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Datuk Dr Chua Soi Lek Must Explain Why The Health Ministry Was Complacent In Dealing With The Dengue Threat And Fully Account For Its Failure In Dengue Preventive Measures Which Have Caused Dengue To Spiral Out Of Control.
by Lim Guan Eng
(Petaling Jaya, Wednesday): DAP expresses grave concern at the threat to life, health and safety of 25 million Malaysians following the rise in dengue cases throughout the country that has at 24 September led to 70 deaths, more than the whole of last year. Dengue cases throughout the country rose by an ominous 26.5% this year, with 27,569 cases compared to 21,786 cases over the corresponding period last year. With 752 cases reported last week, the situation is spiraling out of control at the epidemic level of 1,000 cases per week.
Questions have been asked why such dengue epidemics have to become an annual affair that the Health Ministry despite the emphasis on preventive measures, appears powerless and ineffective. Health Minister Datuk Dr Chua Soi Lek must fully explain the Health Ministry’s complacency in dealing with the dengue threat and fully account for the Health Ministry’s failure in dengue preventive measures which have caused dengue to dangerously spiral out of control into a full-blown epidemic.
Unknown to Malaysians, last year 2004 saw the worst dengue epidemic in the nation’s history with 33,203 dengue cases, although the number of dengue deaths at 58 fatalities was not as bad as 99 and 72 for 2002 and 2003 respectively, as illustrated by the following data for the past 14 years from 1991 – 2004:
Malaysia: Number of Dengue Cases and Deaths (1999-2005)
These figures of 706 dead and 236,812 cases since 1991 present a damning indictment of the price that Malaysians have to pay for the failure and neglect of the BN government to seriously confront the dengue epidemic.
From these figures it is clear that 2002 recorded the highest number of deaths at 99 with 32,767 cases whilst 2004 recorded the highest number of cases at 33,203 with 68 deaths. Whilst the number of deaths has been declining since the record 99 deaths in 2002, the number of cases has been increasing. The declining number of deaths has probably contributed to a sense of complacency amongst Health Ministry officials that the problem is being controlled despite the increasing number of cases every year.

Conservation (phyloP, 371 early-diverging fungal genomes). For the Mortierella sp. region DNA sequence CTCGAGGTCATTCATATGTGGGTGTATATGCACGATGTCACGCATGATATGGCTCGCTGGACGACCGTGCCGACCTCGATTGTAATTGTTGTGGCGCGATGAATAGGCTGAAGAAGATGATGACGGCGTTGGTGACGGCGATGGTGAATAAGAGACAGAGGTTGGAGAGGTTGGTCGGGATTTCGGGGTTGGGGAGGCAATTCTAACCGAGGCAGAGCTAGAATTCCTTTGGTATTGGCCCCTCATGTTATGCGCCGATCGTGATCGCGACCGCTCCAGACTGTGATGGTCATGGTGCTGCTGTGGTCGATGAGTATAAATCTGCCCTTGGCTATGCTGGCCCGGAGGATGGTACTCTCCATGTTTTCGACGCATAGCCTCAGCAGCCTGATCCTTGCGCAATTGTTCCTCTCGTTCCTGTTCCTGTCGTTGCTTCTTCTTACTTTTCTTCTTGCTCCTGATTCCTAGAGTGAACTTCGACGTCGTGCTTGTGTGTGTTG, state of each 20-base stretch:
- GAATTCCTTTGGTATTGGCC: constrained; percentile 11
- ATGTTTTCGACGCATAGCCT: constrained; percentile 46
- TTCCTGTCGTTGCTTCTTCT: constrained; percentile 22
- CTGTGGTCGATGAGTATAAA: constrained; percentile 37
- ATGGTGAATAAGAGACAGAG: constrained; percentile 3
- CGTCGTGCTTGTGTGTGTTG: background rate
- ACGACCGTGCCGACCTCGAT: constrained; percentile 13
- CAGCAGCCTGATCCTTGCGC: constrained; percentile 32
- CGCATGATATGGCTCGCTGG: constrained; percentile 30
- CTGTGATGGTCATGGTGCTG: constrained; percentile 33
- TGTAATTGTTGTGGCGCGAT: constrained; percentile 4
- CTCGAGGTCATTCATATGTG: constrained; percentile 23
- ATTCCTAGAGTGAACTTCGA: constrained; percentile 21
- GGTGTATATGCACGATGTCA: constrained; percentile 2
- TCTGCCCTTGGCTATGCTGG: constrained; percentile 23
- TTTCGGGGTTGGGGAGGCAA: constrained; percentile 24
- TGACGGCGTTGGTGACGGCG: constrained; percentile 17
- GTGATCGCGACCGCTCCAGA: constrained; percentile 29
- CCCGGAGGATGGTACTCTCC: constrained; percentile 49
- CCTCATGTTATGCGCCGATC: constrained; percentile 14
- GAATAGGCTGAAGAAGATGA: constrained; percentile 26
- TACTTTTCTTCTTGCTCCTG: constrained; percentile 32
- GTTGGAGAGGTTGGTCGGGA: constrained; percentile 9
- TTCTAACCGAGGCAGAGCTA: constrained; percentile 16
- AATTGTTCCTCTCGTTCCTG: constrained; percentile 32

Such complacency and failure by the Health Ministry to reduce the number of cases has resulted in higher number of deaths this year at 70 compared to last year’s 68 despite recording 27,569 cases as compared to last year’s 33,203. The Health Ministry’s mantra that “Prevention is better than cure” was obviously preached but not practiced.
Such failure to deal with grave issues of efficiency of the government delivery system, accountability, transparency and good governance has now placed the lives of 25 million Malaysian men, women and children at risk. With such a poor record of handling the dengue epidemic over the last 15 years, how can the Malaysian public continue to place trust and confidence in the Health Ministry and its Minister to be responsible for the health and welfare of the Malaysian population?
Perhaps the time has come for the Datuk Dr Chua and the Health Ministry to admit its weaknesses and shortcomings by engaging foreign and local experts to study the dengue crisis and advise the government on the best strategy to deal with the problem.